As shown in Fig. 5, the hopper P contains a supply of the powder M, air under pressure being supplied to the space N above the powder. A bleeder tube X having its upper end open to the space N, communicates with a chamber Y near the bottom of the hopper. An outlet tube Z in the bottom of the hopper has its upper end opening to the chamber Y above powder ports Q. The air stream passing through the chamber Y into the tube Z entrains powder entering the chamber Y through ports Q, and the powdergo laden air then flows through the conduit L and the valve tube 8 thereof to the blowpipe B. The dispenser itself is fully disclosed and claimed in Patent 2,327,337.

The blowpipe B is mounted on a carriage C which travels on a track T so as to move the blowpipe across the top of a metal bar W, as the blowpipe nozzle ll discharges a stream of,cutting oxygen and an oxy-acetylene flame. Such stream of cutting oxygen thermochemically severs the bar W. The thermochemical reaction is materially assisted especially at the start by the magnetic powder, which burns readily in oxygen, and the oxy-acetylene preheating flame. Oxygen is supplied to the blowpipe through a hose 0, and acetylene through a hose F. The blowpipe B is provided with a cutting oxygen valve I4 and preheating oxygen and acetylene valves l5 and l6.

The tube 8 is a. part of a novel magnetic powder control or shutoii valve V. Such tube may be composed of non-ferrous, non-magnetic material such as brass, copper, glass, fiber or plastic. It is disposed in the gap ll between pole pieces I 8, I8.

as shown in Fig. 3, of an otherwise closed magnetic circuit 28 of an electromagnet E including a coil 22. Thus, when the coil 22 is energized with direct current, the resulting magnetic lines of force polarize or magnetize powder particles suspended in the air flowing through the tube 8 and such particles are attracted or repelled by the pole pieces l8 and cling to the inside surface oi. the tube 8. A powder dam is formed by the magnetic field which eflectively stops or restricts the flow of powder and air through the tube 8.

The entire valve V is enclosed in a non-magnetic housing 24 which serves two purposes, i. e., the housing seals the unit against entrance of dust and preserves a minimum air gap 26 between the iron core 20 and any external iron or steel, thus insuring that practically all magnetic lines of force will flow across the powder tube 8. The coil 22 is electrically connected to a source DC in Fig. 1 of direct current by a suitable circuit 25 including a switch S and a rheostat' R. The latter may be adjusted to regulate the rate of flow of powder through the tube 8 when the switch S is closed. Normally, however, when the switch S is closed, the powder flow ceases; and, when the switch is opened, the powder flow starts and continues until the switch is again closed.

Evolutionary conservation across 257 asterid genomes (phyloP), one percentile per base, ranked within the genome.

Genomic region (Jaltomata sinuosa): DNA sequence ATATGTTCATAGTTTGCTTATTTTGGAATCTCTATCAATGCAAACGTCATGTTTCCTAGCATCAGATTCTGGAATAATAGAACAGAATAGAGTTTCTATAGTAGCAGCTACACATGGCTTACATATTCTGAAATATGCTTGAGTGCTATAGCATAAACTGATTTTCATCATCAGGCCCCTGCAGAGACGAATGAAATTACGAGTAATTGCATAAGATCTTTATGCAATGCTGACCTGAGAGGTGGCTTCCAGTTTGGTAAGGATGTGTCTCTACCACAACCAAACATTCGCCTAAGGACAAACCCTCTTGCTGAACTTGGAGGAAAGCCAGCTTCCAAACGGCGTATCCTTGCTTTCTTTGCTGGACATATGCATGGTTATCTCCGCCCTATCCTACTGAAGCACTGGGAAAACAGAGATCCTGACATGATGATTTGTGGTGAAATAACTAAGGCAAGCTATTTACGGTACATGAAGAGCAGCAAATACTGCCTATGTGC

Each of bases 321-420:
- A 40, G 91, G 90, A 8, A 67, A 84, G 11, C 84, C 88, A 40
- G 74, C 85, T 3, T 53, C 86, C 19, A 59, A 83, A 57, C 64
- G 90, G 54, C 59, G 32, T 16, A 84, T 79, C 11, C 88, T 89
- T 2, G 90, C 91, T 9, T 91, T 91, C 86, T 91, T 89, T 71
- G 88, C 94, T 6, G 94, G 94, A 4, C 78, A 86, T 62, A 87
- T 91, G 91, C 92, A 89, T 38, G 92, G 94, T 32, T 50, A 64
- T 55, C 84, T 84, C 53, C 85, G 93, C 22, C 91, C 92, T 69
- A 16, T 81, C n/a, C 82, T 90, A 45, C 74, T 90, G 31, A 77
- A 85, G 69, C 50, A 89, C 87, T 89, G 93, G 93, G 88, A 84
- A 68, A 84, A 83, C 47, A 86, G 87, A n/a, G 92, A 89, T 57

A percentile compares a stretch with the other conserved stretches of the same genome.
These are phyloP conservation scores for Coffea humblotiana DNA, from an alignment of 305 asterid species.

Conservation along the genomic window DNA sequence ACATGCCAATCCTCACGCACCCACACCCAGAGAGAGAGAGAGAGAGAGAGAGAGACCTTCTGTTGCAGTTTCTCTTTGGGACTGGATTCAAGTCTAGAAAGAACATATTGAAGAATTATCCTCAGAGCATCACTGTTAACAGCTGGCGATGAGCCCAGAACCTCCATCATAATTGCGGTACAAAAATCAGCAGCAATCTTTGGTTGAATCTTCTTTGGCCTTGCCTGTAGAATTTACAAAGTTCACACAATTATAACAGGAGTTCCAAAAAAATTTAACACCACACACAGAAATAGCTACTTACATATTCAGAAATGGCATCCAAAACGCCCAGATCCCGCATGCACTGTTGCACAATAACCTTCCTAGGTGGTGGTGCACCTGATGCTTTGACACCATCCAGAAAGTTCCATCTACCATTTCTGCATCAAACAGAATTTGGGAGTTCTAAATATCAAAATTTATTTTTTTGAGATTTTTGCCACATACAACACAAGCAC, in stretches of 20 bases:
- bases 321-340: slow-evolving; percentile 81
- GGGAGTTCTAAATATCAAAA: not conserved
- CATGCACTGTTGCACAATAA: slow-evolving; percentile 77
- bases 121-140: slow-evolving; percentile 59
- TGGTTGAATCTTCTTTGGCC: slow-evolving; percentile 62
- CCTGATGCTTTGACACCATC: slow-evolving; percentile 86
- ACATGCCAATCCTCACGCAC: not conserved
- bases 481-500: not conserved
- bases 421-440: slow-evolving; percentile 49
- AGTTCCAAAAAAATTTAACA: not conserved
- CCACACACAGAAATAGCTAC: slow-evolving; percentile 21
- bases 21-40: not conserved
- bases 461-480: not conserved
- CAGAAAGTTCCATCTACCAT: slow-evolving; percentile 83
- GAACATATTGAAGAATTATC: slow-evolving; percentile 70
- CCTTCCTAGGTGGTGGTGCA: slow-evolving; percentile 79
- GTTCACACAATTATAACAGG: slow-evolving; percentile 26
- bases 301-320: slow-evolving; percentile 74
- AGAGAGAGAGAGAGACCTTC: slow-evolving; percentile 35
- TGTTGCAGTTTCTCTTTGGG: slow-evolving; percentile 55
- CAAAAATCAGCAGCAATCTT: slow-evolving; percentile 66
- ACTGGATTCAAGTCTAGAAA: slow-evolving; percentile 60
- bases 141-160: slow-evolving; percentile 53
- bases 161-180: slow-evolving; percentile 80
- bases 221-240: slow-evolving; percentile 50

The coil 22 of Fig. 3 is wound between disks 21 on a cylinder 28 of insulating material which fits an iron core 30 having axial projections 32. The projections 32 fit and extend through holes 34 in iron yokes 36 to the top of which the iron pole pieces I8 are secured by screws 38. The pole pieces l8 extend toward each other and are separated by the powder tube 8 which fits therebetween. These parts are secured in such position by upper and lower plates 40 composed of nonmagnetic material and screws 42. Openings 44 are provided in the pole pieces l8. Insulated con ductors 46 and 48 of the d.rect current circuit 25 leading to the terminals of the coil 22, extend through one of such openings and a terminal bushing 50 mounted on the housing 24.

Side covers 52 and a bottom cover 54 of nonmagnetic material are secured to the yokes 36 by screws 56, and the space around the coil within the resulting box 58 is filled with suitable cement 60. The box 58 is supported within the pressure normally urging such powder to flow housing 24 by the projections 32 of the core 38, i